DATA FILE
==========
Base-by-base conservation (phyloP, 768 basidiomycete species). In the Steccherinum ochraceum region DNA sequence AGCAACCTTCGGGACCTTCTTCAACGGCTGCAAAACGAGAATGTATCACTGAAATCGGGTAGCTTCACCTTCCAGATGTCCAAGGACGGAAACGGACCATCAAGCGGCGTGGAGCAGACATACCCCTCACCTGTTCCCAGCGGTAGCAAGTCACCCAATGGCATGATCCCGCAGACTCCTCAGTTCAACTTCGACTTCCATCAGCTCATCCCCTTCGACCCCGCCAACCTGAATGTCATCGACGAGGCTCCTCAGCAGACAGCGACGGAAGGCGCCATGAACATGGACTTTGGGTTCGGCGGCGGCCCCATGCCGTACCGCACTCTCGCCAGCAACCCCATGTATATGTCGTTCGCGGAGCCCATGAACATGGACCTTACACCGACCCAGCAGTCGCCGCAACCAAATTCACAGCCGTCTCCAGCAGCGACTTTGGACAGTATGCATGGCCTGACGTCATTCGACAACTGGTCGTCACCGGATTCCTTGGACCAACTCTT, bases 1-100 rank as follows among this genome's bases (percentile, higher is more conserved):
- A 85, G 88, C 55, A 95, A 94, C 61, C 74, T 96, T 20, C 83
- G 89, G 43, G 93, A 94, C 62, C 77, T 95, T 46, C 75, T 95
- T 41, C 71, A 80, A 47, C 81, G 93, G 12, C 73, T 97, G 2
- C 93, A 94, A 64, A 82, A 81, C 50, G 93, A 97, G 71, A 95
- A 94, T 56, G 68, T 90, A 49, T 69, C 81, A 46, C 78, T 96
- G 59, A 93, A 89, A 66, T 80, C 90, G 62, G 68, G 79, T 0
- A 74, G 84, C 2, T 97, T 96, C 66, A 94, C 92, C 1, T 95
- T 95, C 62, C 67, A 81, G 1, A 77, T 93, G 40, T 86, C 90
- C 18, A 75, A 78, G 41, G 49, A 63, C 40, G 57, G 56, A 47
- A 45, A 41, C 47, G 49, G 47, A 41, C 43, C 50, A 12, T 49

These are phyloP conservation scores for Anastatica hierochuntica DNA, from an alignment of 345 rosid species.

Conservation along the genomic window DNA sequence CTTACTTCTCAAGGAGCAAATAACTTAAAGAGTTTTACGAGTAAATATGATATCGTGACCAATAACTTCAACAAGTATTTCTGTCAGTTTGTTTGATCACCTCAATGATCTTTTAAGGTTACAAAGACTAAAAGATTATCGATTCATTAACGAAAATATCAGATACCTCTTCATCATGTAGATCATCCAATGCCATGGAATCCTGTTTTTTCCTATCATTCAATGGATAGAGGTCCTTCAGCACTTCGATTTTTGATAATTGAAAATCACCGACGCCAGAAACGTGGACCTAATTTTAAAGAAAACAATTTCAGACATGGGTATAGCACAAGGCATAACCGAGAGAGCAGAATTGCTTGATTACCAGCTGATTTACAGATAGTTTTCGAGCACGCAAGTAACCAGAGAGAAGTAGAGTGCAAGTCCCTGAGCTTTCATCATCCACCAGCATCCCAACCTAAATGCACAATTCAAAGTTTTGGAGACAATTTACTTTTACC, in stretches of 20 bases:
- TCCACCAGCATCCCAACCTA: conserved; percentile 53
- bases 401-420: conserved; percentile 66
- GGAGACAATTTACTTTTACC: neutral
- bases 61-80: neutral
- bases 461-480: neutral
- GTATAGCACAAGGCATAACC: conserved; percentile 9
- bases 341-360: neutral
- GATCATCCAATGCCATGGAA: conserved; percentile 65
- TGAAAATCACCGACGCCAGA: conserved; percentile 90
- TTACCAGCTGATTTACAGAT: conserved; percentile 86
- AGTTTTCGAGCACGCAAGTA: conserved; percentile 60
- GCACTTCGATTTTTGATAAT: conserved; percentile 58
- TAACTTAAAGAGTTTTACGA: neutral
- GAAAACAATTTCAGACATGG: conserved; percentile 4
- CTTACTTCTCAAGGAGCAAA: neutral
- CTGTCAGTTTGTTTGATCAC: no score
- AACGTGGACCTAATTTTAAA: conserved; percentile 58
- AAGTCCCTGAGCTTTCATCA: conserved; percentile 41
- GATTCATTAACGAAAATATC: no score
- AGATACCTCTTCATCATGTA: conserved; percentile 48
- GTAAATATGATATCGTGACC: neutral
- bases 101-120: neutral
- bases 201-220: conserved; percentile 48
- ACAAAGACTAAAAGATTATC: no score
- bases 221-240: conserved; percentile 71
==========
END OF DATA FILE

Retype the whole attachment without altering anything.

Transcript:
Base-by-base conservation (phyloP, 768 basidiomycete species). In the Steccherinum ochraceum region DNA sequence AGCAACCTTCGGGACCTTCTTCAACGGCTGCAAAACGAGAATGTATCACTGAAATCGGGTAGCTTCACCTTCCAGATGTCCAAGGACGGAAACGGACCATCAAGCGGCGTGGAGCAGACATACCCCTCACCTGTTCCCAGCGGTAGCAAGTCACCCAATGGCATGATCCCGCAGACTCCTCAGTTCAACTTCGACTTCCATCAGCTCATCCCCTTCGACCCCGCCAACCTGAATGTCATCGACGAGGCTCCTCAGCAGACAGCGACGGAAGGCGCCATGAACATGGACTTTGGGTTCGGCGGCGGCCCCATGCCGTACCGCACTCTCGCCAGCAACCCCATGTATATGTCGTTCGCGGAGCCCATGAACATGGACCTTACACCGACCCAGCAGTCGCCGCAACCAAATTCACAGCCGTCTCCAGCAGCGACTTTGGACAGTATGCATGGCCTGACGTCATTCGACAACTGGTCGTCACCGGATTCCTTGGACCAACTCTT, bases 1-100 rank as follows among this genome's bases (percentile, higher is more conserved):
- A 85, G 88, C 55, A 95, A 94, C 61, C 74, T 96, T 20, C 83
- G 89, G 43, G 93, A 94, C 62, C 77, T 95, T 46, C 75, T 95
- T 41, C 71, A 80, A 47, C 81, G 93, G 12, C 73, T 97, G 2
- C 93, A 94, A 64, A 82, A 81, C 50, G 93, A 97, G 71, A 95
- A 94, T 56, G 68, T 90, A 49, T 69, C 81, A 46, C 78, T 96
- G 59, A 93, A 89, A 66, T 80, C 90, G 62, G 68, G 79, T 0
- A 74, G 84, C 2, T 97, T 96, C 66, A 94, C 92, C 1, T 95
- T 95, C 62, C 67, A 81, G 1, A 77, T 93, G 40, T 86, C 90
- C 18, A 75, A 78, G 41, G 49, A 63, C 40, G 57, G 56, A 47
- A 45, A 41, C 47, G 49, G 47, A 41, C 43, C 50, A 12, T 49

These are phyloP conservation scores for Anastatica hierochuntica DNA, from an alignment of 345 rosid species.

Conservation along the genomic window DNA sequence CTTACTTCTCAAGGAGCAAATAACTTAAAGAGTTTTACGAGTAAATATGATATCGTGACCAATAACTTCAACAAGTATTTCTGTCAGTTTGTTTGATCACCTCAATGATCTTTTAAGGTTACAAAGACTAAAAGATTATCGATTCATTAACGAAAATATCAGATACCTCTTCATCATGTAGATCATCCAATGCCATGGAATCCTGTTTTTTCCTATCATTCAATGGATAGAGGTCCTTCAGCACTTCGATTTTTGATAATTGAAAATCACCGACGCCAGAAACGTGGACCTAATTTTAAAGAAAACAATTTCAGACATGGGTATAGCACAAGGCATAACCGAGAGAGCAGAATTGCTTGATTACCAGCTGATTTACAGATAGTTTTCGAGCACGCAAGTAACCAGAGAGAAGTAGAGTGCAAGTCCCTGAGCTTTCATCATCCACCAGCATCCCAACCTAAATGCACAATTCAAAGTTTTGGAGACAATTTACTTTTACC, in stretches of 20 bases:
- TCCACCAGCATCCCAACCTA: conserved; percentile 53
- bases 401-420: conserved; percentile 66
- GGAGACAATTTACTTTTACC: neutral
- bases 61-80: neutral
- bases 461-480: neutral
- GTATAGCACAAGGCATAACC: conserved; percentile 9
- bases 341-360: neutral
- GATCATCCAATGCCATGGAA: conserved; percentile 65
- TGAAAATCACCGACGCCAGA: conserved; percentile 90
- TTACCAGCTGATTTACAGAT: conserved; percentile 86
- AGTTTTCGAGCACGCAAGTA: conserved; percentile 60
- GCACTTCGATTTTTGATAAT: conserved; percentile 58
- TAACTTAAAGAGTTTTACGA: neutral
- GAAAACAATTTCAGACATGG: conserved; percentile 4
- CTTACTTCTCAAGGAGCAAA: neutral
- CTGTCAGTTTGTTTGATCAC: no score
- AACGTGGACCTAATTTTAAA: conserved; percentile 58
- AAGTCCCTGAGCTTTCATCA: conserved; percentile 41
- GATTCATTAACGAAAATATC: no score
- AGATACCTCTTCATCATGTA: conserved; percentile 48
- GTAAATATGATATCGTGACC: neutral
- bases 101-120: neutral
- bases 201-220: conserved; percentile 48
- ACAAAGACTAAAAGATTATC: no score
- bases 221-240: conserved; percentile 71